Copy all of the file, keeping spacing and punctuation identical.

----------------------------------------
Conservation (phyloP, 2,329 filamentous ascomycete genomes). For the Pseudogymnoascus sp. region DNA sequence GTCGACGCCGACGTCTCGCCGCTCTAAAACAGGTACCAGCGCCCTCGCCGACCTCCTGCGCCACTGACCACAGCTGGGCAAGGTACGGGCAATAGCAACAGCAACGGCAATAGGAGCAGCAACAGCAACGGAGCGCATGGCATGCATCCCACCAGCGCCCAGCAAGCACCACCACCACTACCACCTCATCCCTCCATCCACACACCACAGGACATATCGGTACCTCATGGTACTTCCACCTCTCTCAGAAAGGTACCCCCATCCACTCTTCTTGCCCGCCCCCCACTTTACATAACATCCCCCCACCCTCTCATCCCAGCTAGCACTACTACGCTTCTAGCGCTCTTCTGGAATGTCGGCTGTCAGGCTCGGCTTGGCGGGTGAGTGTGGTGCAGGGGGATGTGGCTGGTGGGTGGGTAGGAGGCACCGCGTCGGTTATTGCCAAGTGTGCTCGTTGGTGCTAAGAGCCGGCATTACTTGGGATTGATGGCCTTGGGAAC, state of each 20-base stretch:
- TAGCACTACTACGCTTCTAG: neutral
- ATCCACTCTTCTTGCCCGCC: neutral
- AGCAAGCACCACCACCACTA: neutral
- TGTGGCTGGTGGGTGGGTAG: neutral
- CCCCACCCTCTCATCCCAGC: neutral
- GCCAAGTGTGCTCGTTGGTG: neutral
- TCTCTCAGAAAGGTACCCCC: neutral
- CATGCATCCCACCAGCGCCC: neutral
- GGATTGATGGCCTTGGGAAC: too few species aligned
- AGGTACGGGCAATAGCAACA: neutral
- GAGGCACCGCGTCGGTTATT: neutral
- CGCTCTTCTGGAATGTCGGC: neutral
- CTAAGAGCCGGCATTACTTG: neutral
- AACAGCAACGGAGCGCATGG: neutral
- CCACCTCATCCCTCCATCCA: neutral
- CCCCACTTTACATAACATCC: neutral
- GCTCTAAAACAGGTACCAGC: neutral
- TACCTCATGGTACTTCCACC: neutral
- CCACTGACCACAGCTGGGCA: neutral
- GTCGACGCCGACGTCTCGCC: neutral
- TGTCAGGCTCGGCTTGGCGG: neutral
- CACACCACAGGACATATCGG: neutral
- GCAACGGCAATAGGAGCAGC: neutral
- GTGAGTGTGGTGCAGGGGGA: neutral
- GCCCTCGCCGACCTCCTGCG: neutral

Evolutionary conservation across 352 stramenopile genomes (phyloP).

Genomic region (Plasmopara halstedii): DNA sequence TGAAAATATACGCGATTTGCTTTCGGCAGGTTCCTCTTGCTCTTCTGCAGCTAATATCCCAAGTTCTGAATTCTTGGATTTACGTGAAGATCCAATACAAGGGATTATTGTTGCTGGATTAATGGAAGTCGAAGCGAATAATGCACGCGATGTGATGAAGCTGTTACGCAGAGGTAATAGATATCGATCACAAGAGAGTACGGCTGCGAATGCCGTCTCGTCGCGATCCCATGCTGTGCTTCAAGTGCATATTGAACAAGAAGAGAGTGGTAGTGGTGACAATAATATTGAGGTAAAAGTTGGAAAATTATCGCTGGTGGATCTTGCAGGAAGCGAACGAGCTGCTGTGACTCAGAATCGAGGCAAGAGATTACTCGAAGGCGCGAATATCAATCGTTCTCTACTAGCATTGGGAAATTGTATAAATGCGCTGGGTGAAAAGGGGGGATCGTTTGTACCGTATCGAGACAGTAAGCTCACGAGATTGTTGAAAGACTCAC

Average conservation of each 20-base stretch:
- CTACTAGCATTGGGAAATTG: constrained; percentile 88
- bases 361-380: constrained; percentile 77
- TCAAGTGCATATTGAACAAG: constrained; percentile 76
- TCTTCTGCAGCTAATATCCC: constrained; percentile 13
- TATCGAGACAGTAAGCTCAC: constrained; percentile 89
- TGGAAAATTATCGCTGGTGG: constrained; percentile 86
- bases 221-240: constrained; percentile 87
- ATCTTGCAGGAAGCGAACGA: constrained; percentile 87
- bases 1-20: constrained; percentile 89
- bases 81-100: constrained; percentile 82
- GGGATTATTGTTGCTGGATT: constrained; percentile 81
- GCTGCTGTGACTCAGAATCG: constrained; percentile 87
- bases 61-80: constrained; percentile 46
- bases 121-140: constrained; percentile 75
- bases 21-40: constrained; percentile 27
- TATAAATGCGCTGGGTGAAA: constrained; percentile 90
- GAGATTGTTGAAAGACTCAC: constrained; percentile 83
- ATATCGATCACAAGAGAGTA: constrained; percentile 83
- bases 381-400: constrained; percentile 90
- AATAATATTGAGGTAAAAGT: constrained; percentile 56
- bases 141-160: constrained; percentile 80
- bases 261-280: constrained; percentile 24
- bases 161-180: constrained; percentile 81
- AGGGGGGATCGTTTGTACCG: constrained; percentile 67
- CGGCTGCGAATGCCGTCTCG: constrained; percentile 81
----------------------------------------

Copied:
Conservation (phyloP, 2,329 filamentous ascomycete genomes). For the Pseudogymnoascus sp. region DNA sequence GTCGACGCCGACGTCTCGCCGCTCTAAAACAGGTACCAGCGCCCTCGCCGACCTCCTGCGCCACTGACCACAGCTGGGCAAGGTACGGGCAATAGCAACAGCAACGGCAATAGGAGCAGCAACAGCAACGGAGCGCATGGCATGCATCCCACCAGCGCCCAGCAAGCACCACCACCACTACCACCTCATCCCTCCATCCACACACCACAGGACATATCGGTACCTCATGGTACTTCCACCTCTCTCAGAAAGGTACCCCCATCCACTCTTCTTGCCCGCCCCCCACTTTACATAACATCCCCCCACCCTCTCATCCCAGCTAGCACTACTACGCTTCTAGCGCTCTTCTGGAATGTCGGCTGTCAGGCTCGGCTTGGCGGGTGAGTGTGGTGCAGGGGGATGTGGCTGGTGGGTGGGTAGGAGGCACCGCGTCGGTTATTGCCAAGTGTGCTCGTTGGTGCTAAGAGCCGGCATTACTTGGGATTGATGGCCTTGGGAAC, state of each 20-base stretch:
- TAGCACTACTACGCTTCTAG: neutral
- ATCCACTCTTCTTGCCCGCC: neutral
- AGCAAGCACCACCACCACTA: neutral
- TGTGGCTGGTGGGTGGGTAG: neutral
- CCCCACCCTCTCATCCCAGC: neutral
- GCCAAGTGTGCTCGTTGGTG: neutral
- TCTCTCAGAAAGGTACCCCC: neutral
- CATGCATCCCACCAGCGCCC: neutral
- GGATTGATGGCCTTGGGAAC: too few species aligned
- AGGTACGGGCAATAGCAACA: neutral
- GAGGCACCGCGTCGGTTATT: neutral
- CGCTCTTCTGGAATGTCGGC: neutral
- CTAAGAGCCGGCATTACTTG: neutral
- AACAGCAACGGAGCGCATGG: neutral
- CCACCTCATCCCTCCATCCA: neutral
- CCCCACTTTACATAACATCC: neutral
- GCTCTAAAACAGGTACCAGC: neutral
- TACCTCATGGTACTTCCACC: neutral
- CCACTGACCACAGCTGGGCA: neutral
- GTCGACGCCGACGTCTCGCC: neutral
- TGTCAGGCTCGGCTTGGCGG: neutral
- CACACCACAGGACATATCGG: neutral
- GCAACGGCAATAGGAGCAGC: neutral
- GTGAGTGTGGTGCAGGGGGA: neutral
- GCCCTCGCCGACCTCCTGCG: neutral

Evolutionary conservation across 352 stramenopile genomes (phyloP).

Genomic region (Plasmopara halstedii): DNA sequence TGAAAATATACGCGATTTGCTTTCGGCAGGTTCCTCTTGCTCTTCTGCAGCTAATATCCCAAGTTCTGAATTCTTGGATTTACGTGAAGATCCAATACAAGGGATTATTGTTGCTGGATTAATGGAAGTCGAAGCGAATAATGCACGCGATGTGATGAAGCTGTTACGCAGAGGTAATAGATATCGATCACAAGAGAGTACGGCTGCGAATGCCGTCTCGTCGCGATCCCATGCTGTGCTTCAAGTGCATATTGAACAAGAAGAGAGTGGTAGTGGTGACAATAATATTGAGGTAAAAGTTGGAAAATTATCGCTGGTGGATCTTGCAGGAAGCGAACGAGCTGCTGTGACTCAGAATCGAGGCAAGAGATTACTCGAAGGCGCGAATATCAATCGTTCTCTACTAGCATTGGGAAATTGTATAAATGCGCTGGGTGAAAAGGGGGGATCGTTTGTACCGTATCGAGACAGTAAGCTCACGAGATTGTTGAAAGACTCAC

Average conservation of each 20-base stretch:
- CTACTAGCATTGGGAAATTG: constrained; percentile 88
- bases 361-380: constrained; percentile 77
- TCAAGTGCATATTGAACAAG: constrained; percentile 76
- TCTTCTGCAGCTAATATCCC: constrained; percentile 13
- TATCGAGACAGTAAGCTCAC: constrained; percentile 89
- TGGAAAATTATCGCTGGTGG: constrained; percentile 86
- bases 221-240: constrained; percentile 87
- ATCTTGCAGGAAGCGAACGA: constrained; percentile 87
- bases 1-20: constrained; percentile 89
- bases 81-100: constrained; percentile 82
- GGGATTATTGTTGCTGGATT: constrained; percentile 81
- GCTGCTGTGACTCAGAATCG: constrained; percentile 87
- bases 61-80: constrained; percentile 46
- bases 121-140: constrained; percentile 75
- bases 21-40: constrained; percentile 27
- TATAAATGCGCTGGGTGAAA: constrained; percentile 90
- GAGATTGTTGAAAGACTCAC: constrained; percentile 83
- ATATCGATCACAAGAGAGTA: constrained; percentile 83
- bases 381-400: constrained; percentile 90
- AATAATATTGAGGTAAAAGT: constrained; percentile 56
- bases 141-160: constrained; percentile 80
- bases 261-280: constrained; percentile 24
- bases 161-180: constrained; percentile 81
- AGGGGGGATCGTTTGTACCG: constrained; percentile 67
- CGGCTGCGAATGCCGTCTCG: constrained; percentile 81